Our six favorite Samsung Good Lock features to get you started

Samsung phones have gotten a lot better over the years, and it’s not surprising to see them often topping our list of favorite Android phones. One of the many things we like about it is the extent of software customization available, and a suite of apps called Good Lock make these phones more customizable than out of the box. Recently, Good Lock has started to expand to more countries, which has given a lot of users their first chance to use it. Good Lock’s sheer number of options can seem intimidating, so if you’re just getting ready and need some advice on what to check out, here are our favorites to get you started.


When we get to it, keep in mind that Good Lock is made up of many different individual modules, and every time a new version of One UI arrives, Samsung stops updating the modules for the old version, and turns all its attention to the future. This means that many of the features discussed today may work with One UI 4 and possibly One UI 3, but we’re getting closer considering compatibility with One UI 5 based on Android 13, which is what we’re using on the Galaxy. S22 Ultra. We also like to note that the names of some of these Good Lock modules, as well as the general in-app text, can look a little strange. You can blame many of these wonky translations, but fortunately things still mostly make sense.

Improved navigation gestures with One Hand Operation +

One Hand Operation + lets you choose which areas of the screen will be used to trigger navigation gestures. We tweaked this area below our power button, so swiping down triggered gestures, while swiping over that let us pull up menus, etc.

Going down the rabbit hole, this unit can assign up to twelve actions (six per side) to different gestures. You can swipe diagonally up, down, or straight out, then assign different actions to these triggers if you swipe out and hold. We like to keep these settings the same on both sides, but your preferences may differ. In our test setup, short swipes are set for general navigation. Swiping up, down, or out launches recent apps, home, and back actions, respectively. This is especially useful on phones like the S22 Ultra and Z Fold 4 when opened — when holding either of those devices in one hand, reaching for your thumb to the bottom of the screen is a stretch, so being able to do everything from the side screen is more comfortable.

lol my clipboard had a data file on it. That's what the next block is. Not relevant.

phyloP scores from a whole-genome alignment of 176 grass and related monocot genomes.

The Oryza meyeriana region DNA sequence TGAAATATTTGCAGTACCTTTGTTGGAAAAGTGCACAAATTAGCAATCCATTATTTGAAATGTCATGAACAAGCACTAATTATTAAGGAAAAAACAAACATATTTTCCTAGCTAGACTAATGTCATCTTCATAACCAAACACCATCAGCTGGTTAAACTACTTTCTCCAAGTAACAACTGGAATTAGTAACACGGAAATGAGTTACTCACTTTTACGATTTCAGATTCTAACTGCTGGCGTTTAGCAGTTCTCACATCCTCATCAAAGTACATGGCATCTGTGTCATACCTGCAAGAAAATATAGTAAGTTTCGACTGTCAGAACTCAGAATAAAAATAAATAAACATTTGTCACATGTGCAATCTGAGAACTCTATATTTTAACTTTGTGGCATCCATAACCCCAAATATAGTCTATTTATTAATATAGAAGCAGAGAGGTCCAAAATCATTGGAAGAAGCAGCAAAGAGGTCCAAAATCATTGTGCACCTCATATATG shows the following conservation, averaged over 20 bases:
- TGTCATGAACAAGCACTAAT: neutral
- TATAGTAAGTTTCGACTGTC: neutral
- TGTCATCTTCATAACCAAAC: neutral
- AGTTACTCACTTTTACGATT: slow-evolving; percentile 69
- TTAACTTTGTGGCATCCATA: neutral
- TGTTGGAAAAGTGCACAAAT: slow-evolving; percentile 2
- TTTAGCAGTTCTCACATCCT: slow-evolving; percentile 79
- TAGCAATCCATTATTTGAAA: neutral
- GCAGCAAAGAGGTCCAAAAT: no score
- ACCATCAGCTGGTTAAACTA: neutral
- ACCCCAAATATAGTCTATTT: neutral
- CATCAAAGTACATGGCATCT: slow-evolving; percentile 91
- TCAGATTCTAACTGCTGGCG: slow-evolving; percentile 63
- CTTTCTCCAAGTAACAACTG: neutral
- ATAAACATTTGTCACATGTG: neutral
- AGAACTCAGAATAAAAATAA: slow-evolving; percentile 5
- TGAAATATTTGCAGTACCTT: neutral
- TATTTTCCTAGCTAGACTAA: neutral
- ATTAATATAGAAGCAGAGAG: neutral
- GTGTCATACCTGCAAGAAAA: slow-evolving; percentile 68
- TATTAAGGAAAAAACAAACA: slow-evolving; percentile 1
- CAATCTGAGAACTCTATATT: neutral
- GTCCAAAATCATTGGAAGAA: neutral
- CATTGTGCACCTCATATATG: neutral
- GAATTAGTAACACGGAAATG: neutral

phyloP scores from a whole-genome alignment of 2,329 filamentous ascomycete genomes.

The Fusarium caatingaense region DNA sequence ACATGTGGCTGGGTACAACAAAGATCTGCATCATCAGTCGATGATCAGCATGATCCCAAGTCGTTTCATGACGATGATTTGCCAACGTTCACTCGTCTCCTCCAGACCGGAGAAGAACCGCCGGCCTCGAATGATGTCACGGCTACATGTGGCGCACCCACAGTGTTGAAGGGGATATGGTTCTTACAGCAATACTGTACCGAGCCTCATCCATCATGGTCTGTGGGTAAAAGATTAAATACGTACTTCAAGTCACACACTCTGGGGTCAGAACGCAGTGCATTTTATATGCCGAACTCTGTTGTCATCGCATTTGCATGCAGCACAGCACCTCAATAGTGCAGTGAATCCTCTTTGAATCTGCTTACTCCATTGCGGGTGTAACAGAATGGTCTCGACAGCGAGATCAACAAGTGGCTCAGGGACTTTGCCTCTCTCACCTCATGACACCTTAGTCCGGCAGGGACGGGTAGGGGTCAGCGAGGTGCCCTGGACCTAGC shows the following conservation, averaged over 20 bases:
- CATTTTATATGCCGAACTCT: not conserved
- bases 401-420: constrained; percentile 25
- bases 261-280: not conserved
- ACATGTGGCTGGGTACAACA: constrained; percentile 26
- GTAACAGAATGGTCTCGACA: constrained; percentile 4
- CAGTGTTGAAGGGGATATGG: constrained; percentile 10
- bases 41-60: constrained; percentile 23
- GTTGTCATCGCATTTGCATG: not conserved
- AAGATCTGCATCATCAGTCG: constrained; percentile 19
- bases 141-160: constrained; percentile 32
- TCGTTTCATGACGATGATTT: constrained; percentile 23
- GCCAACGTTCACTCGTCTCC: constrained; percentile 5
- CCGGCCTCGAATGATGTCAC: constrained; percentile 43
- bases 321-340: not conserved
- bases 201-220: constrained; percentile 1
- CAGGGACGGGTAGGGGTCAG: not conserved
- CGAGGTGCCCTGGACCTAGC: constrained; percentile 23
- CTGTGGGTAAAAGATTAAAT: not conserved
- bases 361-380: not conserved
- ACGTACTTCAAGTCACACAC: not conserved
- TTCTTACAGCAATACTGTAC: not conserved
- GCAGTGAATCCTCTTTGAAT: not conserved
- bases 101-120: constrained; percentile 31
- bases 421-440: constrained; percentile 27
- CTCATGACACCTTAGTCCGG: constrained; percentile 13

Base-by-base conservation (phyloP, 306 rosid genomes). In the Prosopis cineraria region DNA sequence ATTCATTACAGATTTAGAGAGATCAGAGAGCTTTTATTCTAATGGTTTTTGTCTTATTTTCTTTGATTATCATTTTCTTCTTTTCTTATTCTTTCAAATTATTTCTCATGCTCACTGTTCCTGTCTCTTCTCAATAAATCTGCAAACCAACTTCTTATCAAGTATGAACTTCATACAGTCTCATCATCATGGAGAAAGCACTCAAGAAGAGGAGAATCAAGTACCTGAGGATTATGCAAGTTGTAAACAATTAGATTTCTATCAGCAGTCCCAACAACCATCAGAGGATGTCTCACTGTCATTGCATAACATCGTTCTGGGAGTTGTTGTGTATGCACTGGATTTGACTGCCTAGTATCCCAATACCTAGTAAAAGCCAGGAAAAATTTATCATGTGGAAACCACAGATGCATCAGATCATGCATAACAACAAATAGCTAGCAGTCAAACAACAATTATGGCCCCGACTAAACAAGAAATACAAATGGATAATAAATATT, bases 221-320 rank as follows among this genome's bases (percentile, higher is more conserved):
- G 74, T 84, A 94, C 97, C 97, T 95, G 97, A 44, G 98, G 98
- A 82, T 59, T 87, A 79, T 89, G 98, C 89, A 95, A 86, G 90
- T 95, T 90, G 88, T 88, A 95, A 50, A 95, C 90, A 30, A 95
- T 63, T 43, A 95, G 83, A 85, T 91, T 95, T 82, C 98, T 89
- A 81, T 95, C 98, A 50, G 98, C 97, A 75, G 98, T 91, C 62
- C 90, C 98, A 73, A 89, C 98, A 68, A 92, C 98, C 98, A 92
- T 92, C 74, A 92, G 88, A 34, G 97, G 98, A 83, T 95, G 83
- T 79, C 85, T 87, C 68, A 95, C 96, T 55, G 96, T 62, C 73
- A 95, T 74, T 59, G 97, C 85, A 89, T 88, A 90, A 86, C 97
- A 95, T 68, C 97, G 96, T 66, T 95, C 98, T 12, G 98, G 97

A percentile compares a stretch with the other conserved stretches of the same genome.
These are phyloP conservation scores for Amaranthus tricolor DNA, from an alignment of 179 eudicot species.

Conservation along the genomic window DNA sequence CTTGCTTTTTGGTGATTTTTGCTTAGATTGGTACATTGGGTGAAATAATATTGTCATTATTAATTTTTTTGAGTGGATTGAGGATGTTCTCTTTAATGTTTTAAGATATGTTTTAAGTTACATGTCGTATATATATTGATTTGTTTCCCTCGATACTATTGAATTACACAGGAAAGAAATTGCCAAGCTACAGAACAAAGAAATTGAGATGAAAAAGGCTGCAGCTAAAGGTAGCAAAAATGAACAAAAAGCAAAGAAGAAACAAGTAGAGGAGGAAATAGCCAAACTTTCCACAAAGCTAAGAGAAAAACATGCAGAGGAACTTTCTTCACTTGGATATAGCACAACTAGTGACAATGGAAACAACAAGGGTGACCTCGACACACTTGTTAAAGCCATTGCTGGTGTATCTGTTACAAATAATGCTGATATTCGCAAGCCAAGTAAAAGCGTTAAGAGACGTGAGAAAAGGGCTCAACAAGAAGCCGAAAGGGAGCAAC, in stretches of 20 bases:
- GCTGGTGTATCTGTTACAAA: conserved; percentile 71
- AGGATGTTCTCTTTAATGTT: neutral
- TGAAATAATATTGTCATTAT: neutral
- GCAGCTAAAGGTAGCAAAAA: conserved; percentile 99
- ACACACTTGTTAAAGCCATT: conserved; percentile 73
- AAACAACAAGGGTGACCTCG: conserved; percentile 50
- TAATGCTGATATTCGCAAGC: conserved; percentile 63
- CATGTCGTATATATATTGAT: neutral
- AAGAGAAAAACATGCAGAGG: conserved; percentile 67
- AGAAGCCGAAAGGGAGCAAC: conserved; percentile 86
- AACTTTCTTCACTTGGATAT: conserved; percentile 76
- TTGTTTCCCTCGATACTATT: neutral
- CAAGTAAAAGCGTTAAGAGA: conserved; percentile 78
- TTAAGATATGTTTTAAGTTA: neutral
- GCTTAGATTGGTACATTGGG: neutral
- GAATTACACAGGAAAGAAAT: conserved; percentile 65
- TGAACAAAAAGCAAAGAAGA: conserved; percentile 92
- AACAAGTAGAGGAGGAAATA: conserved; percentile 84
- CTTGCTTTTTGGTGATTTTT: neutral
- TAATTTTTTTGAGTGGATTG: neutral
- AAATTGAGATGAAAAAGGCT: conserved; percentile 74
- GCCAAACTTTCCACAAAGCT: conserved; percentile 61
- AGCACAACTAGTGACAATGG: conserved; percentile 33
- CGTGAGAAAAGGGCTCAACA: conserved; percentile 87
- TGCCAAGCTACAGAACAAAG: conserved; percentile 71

Moving on to long swipes, we have the up, down, and out widgets triggering the popup, one-handed mode, and quick tools, respectively. A popup widget is a small pane that can have multiple pages where you can place any widget you want for instant access without going to the home screen – we keep the Galaxy Buds controls here. The one-handed mode is quite straightforward, but the quick tool pop-ups are incredibly useful. From there, you can adjust screen brightness, volume, media control, toggle Wi-Fi, audio files, Bluetooth, auto-rotate, and more. There are forty-seven actions that can be assigned to these triggers, so there is a lot to explore with this one.

Change your home screen icons with Theme Park

Samsung has integrated custom icons into One UI with Theme Park module. Theme Park can create complete system themes for your phone, but now that we’ve got the material for you, we’d rather ignore that part of the app and focus on the icons. The first thing this app lets you do is change the adaptive icon look, which is ideal if all you want to do is ditch the “pivot” Samsung icons and get round Pixel-like icons. You can also use any icon pack downloaded from the Google Play Store. All changes are made system-wide, so you’ll see your new icons in the Settings menu, overview screen, and home screen. The app is easy to use, but it’s a longer process than we have time for today, so if you want a step-by-step guide on how to use Theme Park, you can find it here.

Expand your quick settings with QuickStar